Lastly, a mention for a stylistic decision that Stroud made. This is his use of present tense.  Stroud has said that this was a deliberate choice, having experimented with the form at shorter length. Ultimately, he found that present tense added more immediacy and tension to his writing. While it can be off-putting to read a long work in present tense, Fearless may just be the right place for readers to start.

And if you like Fearless, more is on its way as Stroud is currently at work on a sequel.

Copyright Dev Agarwal.

A Diary in the Age of Water by Nina Munteanu

Reviewed by Paul Kincaid. This review first appeared in The BSFA Review.

There is a tide in the affairs of men which, taken at the flood, drowns us all. Not quite what Brutus was trying to say, but a sentiment much closer to the common impulse of humankind. We are drawn to disasters and catastrophes, to worst-case scenarios and conspiracy theories. Even if the thing we dread the most is no more likely to occur than the thing we hope for most fervently, still it is the dread that seems to prevail. And so we tell ourselves tales of the end of the world and the hopelessness of existence, perhaps secretly believing that the more we detail the worst the less chance there is of the worst occurring.

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A sense of collective guilt runs through our fictions of a dying earth. At one point it might be nature, or perhaps more commonly god, reacting against the hubris of humanity. In time that became a common dread of the finger poised above the nuclear button. Nowadays, our visions of finality seem to fall into one of two variants. Either we dread the failure of the technology we have become so reliant on, as in Moon of the Crusted Snow by Waubgeshig Rice (2018) or The Silence by Don DeLillo (2020); or we dread the failure of our ecology. Since the natural disaster that is climate change is most commonly caused by human technology, these two variants are perhaps not that far apart.

A Diary in the Age of Water by the Canadian author and environmental activist, Nina Munteanu, clearly belongs in the second camp. It is a step-by-step guide to the way that human malfeasance, greed, and ignorance exhaust the water that we all rely upon for our very existence. One of Munteanu’s recent works, Water Is … (2016), is a non-fiction account of the role that water plays in every aspect of our lives. The influence of that earlier work in shaping Munteanu’s new novel is illustrated by the frequency with which the phrase “water is …” is repeated throughout the work.

Except I hesitate over the word “novel”. I’m not exactly sure what this book is, but it has few of the novelistic virtues – well-drawn characters, story, sense of place – that we might normally expect to find. Apart from relatively brief opening and closing scenes set in an undefined but relatively distant future, the bulk of the book is made up of extracts from a diary written over a period of some 20 years starting in 2045. The author of the diary, Lynna, (like the author of the book) is a limnologist, someone who studies the relationship between lakes and rivers and their ecological context. As the diary opens, she is an academic at the University of Toronto whose work is sponsored and controlled by an outfit called CanadaCorp. CanadaCorp, it turns out, is really an American company owned by China, and it is concerned with channelling Canadian water to the drought-stricken USA, leaving Canada itself subject to severe water rationing. Despite Lynna’s tendency towards self-deception (during the course of the book she is apparently responsible for the firing of one colleague and indirectly for at least one murder) her doubts about her political masters grow until she is forced out of her job, only to watch as her daughter, Hilde, takes to dangerous but only vaguely described activism.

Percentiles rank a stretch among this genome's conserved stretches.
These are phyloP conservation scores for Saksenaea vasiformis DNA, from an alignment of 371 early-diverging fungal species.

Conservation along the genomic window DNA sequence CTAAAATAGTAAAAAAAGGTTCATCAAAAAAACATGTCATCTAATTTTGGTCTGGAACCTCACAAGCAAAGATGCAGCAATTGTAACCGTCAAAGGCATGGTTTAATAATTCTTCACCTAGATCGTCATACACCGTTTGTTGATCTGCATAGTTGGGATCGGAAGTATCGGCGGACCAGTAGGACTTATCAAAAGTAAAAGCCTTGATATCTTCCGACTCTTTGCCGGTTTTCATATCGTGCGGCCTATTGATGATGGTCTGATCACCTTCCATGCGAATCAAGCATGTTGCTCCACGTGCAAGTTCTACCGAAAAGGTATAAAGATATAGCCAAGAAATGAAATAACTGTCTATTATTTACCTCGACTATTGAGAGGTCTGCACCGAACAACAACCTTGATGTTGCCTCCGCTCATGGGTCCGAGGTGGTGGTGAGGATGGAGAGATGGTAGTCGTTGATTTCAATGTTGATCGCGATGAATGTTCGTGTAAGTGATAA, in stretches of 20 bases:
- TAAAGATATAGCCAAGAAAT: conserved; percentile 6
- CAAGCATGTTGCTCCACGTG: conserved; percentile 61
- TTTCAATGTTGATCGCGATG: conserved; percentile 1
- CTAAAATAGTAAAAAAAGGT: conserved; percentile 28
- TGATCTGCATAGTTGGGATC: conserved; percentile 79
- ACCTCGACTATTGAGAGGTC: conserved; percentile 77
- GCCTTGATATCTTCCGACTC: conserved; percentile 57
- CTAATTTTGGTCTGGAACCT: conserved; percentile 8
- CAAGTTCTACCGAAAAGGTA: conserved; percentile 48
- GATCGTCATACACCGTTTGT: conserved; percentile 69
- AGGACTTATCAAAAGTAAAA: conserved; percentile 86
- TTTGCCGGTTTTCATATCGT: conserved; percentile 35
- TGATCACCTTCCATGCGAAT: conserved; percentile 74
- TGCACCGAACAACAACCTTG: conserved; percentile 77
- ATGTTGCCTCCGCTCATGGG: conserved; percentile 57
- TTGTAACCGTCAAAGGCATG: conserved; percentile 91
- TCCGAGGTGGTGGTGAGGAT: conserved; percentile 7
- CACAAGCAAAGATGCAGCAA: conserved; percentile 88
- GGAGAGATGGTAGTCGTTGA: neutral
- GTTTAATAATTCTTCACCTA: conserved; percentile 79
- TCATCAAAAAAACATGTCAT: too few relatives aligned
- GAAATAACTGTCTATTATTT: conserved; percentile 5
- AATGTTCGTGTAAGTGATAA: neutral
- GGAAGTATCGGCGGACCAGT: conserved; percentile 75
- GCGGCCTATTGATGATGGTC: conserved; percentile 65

Outlined like this, the book might seem dramatic enough, but none of this is centre stage. There is nothing that might be considered dramatic that does not occur off-stage; and even the overall story I’ve imputed to the book is mostly drawn from reading between the lines. The entries in the so-called diary are not accounts of the events of the day, but are rather meditations on the behaviour of rivers and lakes and their impact on the surrounding environment. These are almost invariably couched in technical language that is not, for the most part, interpreted for a non-technical reader. Sometimes, particularly when they are given over to ferocious (and well-deserved) denunciations of the ecological policies of the Trump regime, these entries rise to the level of polemic. For the most part, however, they read like lectures aimed at undergraduates, particularly given their frequent and extensive quotes from academic texts on the subject, most consistently Limnology by Robert G, Wetzel (2001).